Clothing/packing

When choosing what clothes to pack, check with your cruise company if there’s a dress code for on-board dining and/or for the places you plan to visit. Formal dining such as the Captain’s Dinner, normally requires at least a dinner jacket, tie, long trousers and smart shoes for men and an evening dress for women. If there are less formal restaurants on board you might be able to dine there instead on formal nights if you don’t want to carry the extra weight of smart gear.

Boudicca formal dinnerSome countries require visitors to dress conservatively, not only when visiting temples or places of worship but also walking round the town or even on the beach. Pack some long, loose shorts or trousers, or a long skirt and t-shirts with shirt or long-sleeved tops. I also found it handy to keep a sarong and long-sleeved shirt in my backpack at all times along with a micro towel to be able to cover up and to dry off after swimming.

Obviously for cruises in colder climates pack plenty of layers, gloves, hat, scarf and waterproof boots. For excursions in extreme cold weather, some cruise companies will supply specialist outerwear.

A backpack is useful to take on excursions as it leaves your hands free for clambering on and off the ship and in and out of coaches/tuk tuks. Also, as Cruise ships usually ask you to leave your case outside your room the night before departure, you can use it as an overnight bag to keep with you until you’re reunited with your suitcase.  This is especially useful to store a change of clothes if you have a late flight the next day and want to spend your last day on board ship sunbathing or swimming.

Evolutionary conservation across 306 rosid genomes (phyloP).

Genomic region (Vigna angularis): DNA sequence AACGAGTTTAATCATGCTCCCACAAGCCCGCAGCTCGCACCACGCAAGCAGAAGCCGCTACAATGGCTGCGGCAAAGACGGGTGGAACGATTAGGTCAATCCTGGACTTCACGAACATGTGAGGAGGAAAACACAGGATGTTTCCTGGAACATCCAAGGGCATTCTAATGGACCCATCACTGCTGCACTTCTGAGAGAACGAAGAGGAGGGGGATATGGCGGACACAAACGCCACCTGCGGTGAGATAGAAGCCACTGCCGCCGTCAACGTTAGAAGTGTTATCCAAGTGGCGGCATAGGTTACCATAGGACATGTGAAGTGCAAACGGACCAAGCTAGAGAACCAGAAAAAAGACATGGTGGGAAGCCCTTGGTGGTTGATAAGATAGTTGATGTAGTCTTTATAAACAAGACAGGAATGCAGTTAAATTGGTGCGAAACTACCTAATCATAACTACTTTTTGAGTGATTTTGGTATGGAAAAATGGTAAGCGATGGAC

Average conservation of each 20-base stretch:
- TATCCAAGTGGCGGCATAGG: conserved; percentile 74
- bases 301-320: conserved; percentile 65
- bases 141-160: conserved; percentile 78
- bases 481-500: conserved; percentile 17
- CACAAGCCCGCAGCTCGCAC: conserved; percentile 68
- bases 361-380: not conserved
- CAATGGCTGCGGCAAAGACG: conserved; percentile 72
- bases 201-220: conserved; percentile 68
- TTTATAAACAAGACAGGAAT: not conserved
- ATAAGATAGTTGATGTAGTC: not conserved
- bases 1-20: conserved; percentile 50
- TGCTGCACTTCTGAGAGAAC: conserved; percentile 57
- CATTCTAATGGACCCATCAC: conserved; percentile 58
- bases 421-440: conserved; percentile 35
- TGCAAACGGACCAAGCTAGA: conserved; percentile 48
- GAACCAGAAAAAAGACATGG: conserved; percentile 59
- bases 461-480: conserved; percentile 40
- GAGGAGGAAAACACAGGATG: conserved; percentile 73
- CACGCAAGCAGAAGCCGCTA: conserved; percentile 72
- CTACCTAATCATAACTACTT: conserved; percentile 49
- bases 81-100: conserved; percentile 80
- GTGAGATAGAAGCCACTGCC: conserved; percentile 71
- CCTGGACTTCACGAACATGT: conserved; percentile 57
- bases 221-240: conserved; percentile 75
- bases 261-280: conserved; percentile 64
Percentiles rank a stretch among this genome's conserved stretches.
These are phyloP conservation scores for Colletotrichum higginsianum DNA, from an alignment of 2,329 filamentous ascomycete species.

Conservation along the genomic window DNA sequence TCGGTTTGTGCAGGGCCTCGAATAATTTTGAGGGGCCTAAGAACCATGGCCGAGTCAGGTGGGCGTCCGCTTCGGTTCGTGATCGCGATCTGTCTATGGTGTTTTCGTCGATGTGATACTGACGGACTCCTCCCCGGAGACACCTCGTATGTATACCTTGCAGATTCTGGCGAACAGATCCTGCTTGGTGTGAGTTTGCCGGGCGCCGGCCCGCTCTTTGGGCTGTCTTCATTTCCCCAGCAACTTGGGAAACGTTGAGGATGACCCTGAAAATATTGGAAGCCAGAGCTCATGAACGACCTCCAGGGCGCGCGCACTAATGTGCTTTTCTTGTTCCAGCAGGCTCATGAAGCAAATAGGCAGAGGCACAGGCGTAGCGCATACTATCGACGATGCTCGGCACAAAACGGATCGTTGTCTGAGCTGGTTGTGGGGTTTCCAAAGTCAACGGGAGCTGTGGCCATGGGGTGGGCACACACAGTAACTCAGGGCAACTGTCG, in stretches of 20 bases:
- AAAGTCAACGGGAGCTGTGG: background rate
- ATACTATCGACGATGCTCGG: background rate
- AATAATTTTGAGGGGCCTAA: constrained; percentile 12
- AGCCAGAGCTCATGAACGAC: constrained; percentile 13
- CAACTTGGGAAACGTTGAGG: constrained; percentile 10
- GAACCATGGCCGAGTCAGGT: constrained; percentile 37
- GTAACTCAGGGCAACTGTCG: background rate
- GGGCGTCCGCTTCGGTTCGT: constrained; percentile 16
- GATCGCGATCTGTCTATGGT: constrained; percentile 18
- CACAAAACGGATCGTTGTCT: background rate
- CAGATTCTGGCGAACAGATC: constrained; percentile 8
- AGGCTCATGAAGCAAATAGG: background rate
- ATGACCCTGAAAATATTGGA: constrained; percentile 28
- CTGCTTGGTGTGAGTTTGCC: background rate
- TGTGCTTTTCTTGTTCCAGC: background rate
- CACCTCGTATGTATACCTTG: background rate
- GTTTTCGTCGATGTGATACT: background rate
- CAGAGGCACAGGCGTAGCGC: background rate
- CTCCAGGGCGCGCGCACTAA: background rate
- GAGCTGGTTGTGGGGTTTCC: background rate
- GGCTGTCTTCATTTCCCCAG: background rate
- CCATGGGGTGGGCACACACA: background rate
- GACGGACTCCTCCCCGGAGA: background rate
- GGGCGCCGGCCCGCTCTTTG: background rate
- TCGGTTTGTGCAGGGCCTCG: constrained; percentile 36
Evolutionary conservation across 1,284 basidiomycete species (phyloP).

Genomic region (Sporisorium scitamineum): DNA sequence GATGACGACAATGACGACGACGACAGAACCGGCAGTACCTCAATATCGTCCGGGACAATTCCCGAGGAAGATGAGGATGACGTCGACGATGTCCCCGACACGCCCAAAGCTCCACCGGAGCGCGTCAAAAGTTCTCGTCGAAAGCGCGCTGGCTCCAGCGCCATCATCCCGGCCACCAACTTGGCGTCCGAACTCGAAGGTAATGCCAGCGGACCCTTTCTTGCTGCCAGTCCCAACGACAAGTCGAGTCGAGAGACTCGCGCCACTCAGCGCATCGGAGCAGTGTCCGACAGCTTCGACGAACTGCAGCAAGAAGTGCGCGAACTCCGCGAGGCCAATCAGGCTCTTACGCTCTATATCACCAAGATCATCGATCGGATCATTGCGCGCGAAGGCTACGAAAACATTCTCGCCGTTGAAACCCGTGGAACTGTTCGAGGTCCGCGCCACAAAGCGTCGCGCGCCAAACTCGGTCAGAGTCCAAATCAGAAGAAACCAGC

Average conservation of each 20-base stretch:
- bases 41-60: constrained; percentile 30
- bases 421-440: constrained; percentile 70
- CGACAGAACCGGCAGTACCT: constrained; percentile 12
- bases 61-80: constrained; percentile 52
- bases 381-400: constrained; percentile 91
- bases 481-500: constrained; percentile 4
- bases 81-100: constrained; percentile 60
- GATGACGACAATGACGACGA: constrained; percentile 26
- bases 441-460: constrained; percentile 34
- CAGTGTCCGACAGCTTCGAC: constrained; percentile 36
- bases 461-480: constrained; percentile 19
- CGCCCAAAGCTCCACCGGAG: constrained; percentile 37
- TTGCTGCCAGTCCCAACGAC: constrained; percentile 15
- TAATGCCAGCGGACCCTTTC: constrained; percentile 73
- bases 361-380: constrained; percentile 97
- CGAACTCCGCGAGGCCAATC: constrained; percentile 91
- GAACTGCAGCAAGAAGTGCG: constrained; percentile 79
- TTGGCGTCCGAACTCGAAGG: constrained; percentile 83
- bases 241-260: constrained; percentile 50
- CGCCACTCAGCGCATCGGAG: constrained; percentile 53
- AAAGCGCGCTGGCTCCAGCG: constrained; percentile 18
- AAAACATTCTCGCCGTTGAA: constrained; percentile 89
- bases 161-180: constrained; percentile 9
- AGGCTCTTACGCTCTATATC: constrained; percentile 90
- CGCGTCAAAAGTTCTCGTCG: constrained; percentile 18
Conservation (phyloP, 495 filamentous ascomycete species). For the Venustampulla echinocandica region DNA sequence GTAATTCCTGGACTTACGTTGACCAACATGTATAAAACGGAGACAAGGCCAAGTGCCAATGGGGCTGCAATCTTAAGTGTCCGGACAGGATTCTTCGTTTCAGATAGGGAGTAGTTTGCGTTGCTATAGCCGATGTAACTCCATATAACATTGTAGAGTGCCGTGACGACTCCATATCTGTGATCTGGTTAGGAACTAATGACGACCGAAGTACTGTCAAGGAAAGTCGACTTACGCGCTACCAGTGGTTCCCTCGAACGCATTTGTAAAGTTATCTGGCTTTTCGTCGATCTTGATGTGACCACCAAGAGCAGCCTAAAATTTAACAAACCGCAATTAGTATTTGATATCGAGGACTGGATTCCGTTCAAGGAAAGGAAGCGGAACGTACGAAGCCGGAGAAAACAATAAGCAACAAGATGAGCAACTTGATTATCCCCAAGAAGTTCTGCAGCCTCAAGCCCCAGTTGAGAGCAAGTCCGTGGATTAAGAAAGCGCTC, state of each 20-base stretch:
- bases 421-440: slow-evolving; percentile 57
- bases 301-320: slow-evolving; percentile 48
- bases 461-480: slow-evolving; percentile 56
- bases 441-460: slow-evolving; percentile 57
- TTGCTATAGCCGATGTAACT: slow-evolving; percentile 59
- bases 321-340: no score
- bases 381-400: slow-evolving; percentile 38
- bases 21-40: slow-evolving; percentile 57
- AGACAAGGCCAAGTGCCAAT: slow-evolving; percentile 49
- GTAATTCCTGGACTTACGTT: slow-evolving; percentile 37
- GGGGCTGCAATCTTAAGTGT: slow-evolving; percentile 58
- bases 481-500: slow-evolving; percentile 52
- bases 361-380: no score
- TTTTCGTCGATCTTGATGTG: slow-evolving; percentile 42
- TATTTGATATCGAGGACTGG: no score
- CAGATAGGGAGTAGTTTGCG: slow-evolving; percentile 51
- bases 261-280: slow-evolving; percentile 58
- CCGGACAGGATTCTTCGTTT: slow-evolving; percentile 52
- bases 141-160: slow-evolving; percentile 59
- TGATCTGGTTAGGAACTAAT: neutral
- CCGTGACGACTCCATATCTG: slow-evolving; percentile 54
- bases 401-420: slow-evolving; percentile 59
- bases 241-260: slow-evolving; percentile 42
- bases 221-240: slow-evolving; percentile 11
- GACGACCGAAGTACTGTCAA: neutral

In warm climates an insulated/reusable container that you fill with cold water before each excursion is more environmentally friendly than using plastic bottles offered by tour operators. It is also an essential item if entering places like Port Blair in the Andaman Islands that now ban visitors from bringing plastic bottles on shore.

Ship time and time keeping

If you’re traveling through different time zones, be aware that the ship’s time might be different from the time shown on your phone or watch – especially if you have one that automatically updates. The captain decides when clocks will be adjusted so read the ship’s newsletter to keep abreast of when times change.

John's watchHaving a watch that is simple to adjust is absolutely essential. This makes it easy to ensure you match with the ship’s time, return to the ship on time if you go on shore, and meet up with your excursion tour leaders on time should they give you free time to explore an area on your own. Some digital displays on fitness watches and smart phones are very hard to read in bright sunshine (as I discovered to my alarm on a sunny beach in The Seychelles that I visited without my John and his traditional watch) so I recommend taking a simple analogue watch with a traditional clock face.

Tipping policy

Policies vary with some cruise lines including tips in the overall price and others adding an overall mandatory service charge per person to your on board account. Some cruise lines provide envelopes at the end of the cruise that guests can use to put cash inside to hand to their waiter and cabin steward – the two people that customarily receive tips.

Currencies

If you decide to buy currency for each destination before you travel, make sure you purchase in good time as some less common currencies need to be ordered in advance. Your ship may offer a money change facility but in our case we could only buy dollars or euros. Whilst both currencies were generally accepted in the countries we visited, there were some highly dubious exchange rates offered by shop keepers and market traders.